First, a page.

Sierra Leone’s beaches have been praised by many and can be seen as its’ main tourist attraction. Even though a couple have been affected by sandmining, they have been spared from commercialisation and mass-tourism and offer some of the most stunning vistas of the continent. They are desolate, quiet, peaceful and will melt the hearts even of those who hate sand.
Read on for our top-5 beaches and envision yourself sipping a rum-coconut cocktail fresh from the palm tree, eating just-caught lobster whilst enjoying the sunset or hitting the waves with surfers from all over the world.
5. Lumley Beach
Although it is not visually stunning, Lumley beach is on this list because it is where many Freetonians come to have a good time. Perfect for a sunset or sunrise run, football matches, beach volleyball or to enjoy an ice cream sold at Gigibontà’s, Nicecream, Scoops or from the Bomba ice cream sellers that go up and down the shore. Lumley beach is also home to many clubs and bars such as the Warehouse, O’Casey’s live music bar and 232 Complex. Not ideal for a swim, but perfect for blending in with the locals and enjoy the sunset. Lumley beach is in western Freetown and close to most hotels and guesthouses.
Location: Lumley beach road, Lumley, Freetown.
4. Tokeh Beach
Tokeh beach is a favourite among many to get away from the urban hustle and bustle. With its white sand, straw beach huts and long wooden pier that stretches into the sea, Tokeh feels like an escape from reality into a tropical paradise. The sea is calm, the water temperature soothing and the shore lends itself perfectly for pensive strolls.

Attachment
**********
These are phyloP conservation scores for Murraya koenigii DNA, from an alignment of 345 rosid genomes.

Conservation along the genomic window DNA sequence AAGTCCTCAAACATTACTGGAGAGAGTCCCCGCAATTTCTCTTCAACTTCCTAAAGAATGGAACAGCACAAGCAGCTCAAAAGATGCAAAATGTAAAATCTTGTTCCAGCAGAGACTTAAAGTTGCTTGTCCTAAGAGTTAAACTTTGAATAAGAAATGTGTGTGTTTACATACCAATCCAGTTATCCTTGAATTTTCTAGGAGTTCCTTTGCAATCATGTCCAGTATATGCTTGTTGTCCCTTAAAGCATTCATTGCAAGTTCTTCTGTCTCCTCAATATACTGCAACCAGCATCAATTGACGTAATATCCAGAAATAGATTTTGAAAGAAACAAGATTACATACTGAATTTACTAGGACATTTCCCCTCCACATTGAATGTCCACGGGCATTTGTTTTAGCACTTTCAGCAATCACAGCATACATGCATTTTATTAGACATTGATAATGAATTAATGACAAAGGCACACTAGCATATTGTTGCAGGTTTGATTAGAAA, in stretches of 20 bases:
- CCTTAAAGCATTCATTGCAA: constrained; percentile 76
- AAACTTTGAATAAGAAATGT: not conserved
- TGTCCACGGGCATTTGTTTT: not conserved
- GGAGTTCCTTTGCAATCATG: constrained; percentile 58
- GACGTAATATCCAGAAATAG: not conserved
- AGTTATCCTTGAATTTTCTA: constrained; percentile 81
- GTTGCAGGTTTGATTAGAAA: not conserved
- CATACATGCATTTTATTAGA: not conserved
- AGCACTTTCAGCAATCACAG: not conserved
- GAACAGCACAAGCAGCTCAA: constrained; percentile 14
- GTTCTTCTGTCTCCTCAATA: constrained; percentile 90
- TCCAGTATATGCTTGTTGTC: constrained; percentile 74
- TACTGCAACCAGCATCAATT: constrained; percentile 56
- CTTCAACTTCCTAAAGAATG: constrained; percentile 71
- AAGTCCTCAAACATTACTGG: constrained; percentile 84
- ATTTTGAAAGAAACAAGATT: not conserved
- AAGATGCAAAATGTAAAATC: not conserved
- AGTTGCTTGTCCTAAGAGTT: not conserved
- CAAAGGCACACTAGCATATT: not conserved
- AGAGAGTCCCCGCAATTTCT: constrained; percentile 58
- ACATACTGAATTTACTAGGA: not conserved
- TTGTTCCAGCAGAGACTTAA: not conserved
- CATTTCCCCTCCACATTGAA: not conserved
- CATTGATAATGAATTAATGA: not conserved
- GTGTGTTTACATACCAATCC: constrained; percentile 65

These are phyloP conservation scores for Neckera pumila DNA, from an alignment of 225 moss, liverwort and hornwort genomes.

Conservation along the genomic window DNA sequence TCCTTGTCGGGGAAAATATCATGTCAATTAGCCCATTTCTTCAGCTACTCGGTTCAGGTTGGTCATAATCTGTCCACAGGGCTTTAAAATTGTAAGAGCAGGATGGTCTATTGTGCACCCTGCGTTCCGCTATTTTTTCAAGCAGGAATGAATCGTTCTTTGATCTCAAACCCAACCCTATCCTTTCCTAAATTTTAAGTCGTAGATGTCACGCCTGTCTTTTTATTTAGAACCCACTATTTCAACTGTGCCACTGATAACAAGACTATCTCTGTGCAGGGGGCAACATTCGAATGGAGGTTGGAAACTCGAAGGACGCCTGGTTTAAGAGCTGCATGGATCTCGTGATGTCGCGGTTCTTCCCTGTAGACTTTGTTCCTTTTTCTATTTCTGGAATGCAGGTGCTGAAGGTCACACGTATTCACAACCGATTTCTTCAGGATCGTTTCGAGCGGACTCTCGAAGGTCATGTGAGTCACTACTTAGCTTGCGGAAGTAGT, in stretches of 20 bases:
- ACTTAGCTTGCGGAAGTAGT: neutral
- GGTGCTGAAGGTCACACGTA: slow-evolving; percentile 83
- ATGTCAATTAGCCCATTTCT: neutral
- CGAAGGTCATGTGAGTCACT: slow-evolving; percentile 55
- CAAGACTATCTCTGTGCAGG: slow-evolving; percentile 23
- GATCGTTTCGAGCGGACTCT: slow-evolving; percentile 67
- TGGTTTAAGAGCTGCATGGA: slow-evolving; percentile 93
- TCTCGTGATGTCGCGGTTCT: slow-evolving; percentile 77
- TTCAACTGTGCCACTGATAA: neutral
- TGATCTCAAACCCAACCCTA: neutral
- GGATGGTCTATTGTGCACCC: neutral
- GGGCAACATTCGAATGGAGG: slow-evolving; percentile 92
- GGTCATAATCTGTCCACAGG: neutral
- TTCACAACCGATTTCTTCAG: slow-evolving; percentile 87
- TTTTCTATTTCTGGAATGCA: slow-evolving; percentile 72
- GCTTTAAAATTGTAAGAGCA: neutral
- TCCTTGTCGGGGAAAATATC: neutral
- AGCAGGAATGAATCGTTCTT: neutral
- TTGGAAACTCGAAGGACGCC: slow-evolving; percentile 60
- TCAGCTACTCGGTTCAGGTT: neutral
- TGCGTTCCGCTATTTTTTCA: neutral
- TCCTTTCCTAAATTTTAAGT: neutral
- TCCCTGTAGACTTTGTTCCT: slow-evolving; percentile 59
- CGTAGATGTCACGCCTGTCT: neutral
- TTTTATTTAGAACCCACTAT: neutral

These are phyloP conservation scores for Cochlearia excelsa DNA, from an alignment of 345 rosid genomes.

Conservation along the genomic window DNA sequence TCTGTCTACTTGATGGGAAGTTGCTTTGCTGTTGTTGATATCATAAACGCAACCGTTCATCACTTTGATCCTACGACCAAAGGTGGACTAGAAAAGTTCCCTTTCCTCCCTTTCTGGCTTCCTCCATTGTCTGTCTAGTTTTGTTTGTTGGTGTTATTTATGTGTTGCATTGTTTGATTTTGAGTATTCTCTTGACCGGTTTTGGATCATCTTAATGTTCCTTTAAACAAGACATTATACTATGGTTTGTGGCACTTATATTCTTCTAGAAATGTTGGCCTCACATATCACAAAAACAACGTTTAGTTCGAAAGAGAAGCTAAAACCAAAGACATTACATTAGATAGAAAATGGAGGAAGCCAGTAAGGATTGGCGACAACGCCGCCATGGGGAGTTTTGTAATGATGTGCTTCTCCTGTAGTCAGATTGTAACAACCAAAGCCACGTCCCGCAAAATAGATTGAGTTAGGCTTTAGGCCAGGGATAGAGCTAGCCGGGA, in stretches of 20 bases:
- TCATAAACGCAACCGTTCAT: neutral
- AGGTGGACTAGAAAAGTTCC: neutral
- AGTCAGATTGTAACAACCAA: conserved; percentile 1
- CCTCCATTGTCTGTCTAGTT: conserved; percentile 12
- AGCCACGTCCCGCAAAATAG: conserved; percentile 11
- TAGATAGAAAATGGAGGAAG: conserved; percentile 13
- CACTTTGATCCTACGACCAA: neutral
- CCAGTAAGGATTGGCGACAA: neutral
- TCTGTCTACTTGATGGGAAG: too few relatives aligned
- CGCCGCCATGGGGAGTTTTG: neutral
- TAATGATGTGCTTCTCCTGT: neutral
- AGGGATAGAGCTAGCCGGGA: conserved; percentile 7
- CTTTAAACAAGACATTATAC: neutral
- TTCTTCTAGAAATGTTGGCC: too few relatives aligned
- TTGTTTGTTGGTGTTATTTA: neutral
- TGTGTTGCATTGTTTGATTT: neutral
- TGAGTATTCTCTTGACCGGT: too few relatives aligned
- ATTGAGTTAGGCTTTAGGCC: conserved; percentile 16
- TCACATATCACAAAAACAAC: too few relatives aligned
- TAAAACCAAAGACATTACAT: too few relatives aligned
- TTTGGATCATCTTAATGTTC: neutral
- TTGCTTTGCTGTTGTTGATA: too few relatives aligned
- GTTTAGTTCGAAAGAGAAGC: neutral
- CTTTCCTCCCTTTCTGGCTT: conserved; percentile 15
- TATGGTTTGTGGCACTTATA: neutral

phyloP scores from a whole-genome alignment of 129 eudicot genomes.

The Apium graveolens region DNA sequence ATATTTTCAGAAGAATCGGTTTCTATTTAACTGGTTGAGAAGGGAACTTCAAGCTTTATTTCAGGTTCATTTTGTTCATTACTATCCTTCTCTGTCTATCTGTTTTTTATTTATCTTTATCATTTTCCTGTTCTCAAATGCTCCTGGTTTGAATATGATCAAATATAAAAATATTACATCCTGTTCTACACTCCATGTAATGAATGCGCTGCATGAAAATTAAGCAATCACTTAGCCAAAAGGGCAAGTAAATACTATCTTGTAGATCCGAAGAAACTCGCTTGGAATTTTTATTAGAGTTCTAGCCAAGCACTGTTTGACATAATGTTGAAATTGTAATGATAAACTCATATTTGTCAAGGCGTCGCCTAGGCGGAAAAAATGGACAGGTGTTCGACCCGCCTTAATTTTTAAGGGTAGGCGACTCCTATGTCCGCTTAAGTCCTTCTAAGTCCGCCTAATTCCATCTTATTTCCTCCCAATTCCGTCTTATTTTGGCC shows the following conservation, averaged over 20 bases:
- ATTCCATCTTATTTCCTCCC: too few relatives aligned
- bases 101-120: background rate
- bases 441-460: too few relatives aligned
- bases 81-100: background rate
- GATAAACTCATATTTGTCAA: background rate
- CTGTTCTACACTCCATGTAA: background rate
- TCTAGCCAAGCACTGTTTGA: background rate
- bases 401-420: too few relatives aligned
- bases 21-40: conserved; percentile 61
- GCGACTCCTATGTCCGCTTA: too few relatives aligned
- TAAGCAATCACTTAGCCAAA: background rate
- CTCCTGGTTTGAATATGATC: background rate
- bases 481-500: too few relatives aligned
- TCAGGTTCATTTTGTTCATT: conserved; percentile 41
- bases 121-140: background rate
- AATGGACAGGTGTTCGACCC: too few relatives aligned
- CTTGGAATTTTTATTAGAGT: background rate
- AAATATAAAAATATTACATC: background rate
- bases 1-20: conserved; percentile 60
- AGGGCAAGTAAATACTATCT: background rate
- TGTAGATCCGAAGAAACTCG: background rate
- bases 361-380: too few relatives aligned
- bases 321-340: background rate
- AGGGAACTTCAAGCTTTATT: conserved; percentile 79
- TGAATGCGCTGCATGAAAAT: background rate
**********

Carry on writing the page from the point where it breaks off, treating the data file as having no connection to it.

If you want to stay the night, check out Tokeh Sands Resort or The Place. They have luxurious lodging options that are worth every dollar. You also have the opportunity to take a local fisher boat from Tokeh to Banana Island or to take a fishing trip.
Directions: Tokeh Beach is 18 miles south of central Freetown, situated next to the fishing village of Tokeh. Take public transport or talk to us about hiring a vehicle to get you there. The road is poor, so a 4-wheel drive is recommended.
3. Sussex Beach
Sussex beach is located between Lumley Beach and Tokeh beach along the Western Area Peninsula. What makes Sussex such an amazing beach to visit is the winning combination of having a riving flowing into the sea and a mangrove forests that is home to monkeys, tropical birds and (rumour has it) an alligator. You can spend the night at Florence’s Beach Resort, an Italian- Sierra Leonean getaway with excellent Italian cuisine and quality rooms. Wake up to the sound of the waves from $60 per night (including breakfast). At times you can surf at Sussex beach, and if surfing is not your thing try stand-up-paddle boarding. Both can be rented at the resort.
Directions: Take the peninsular road from Freetown, pass the Emergency hospital until you see a sign with: ‘Florence Beach Resort’.
2. Bureh Beach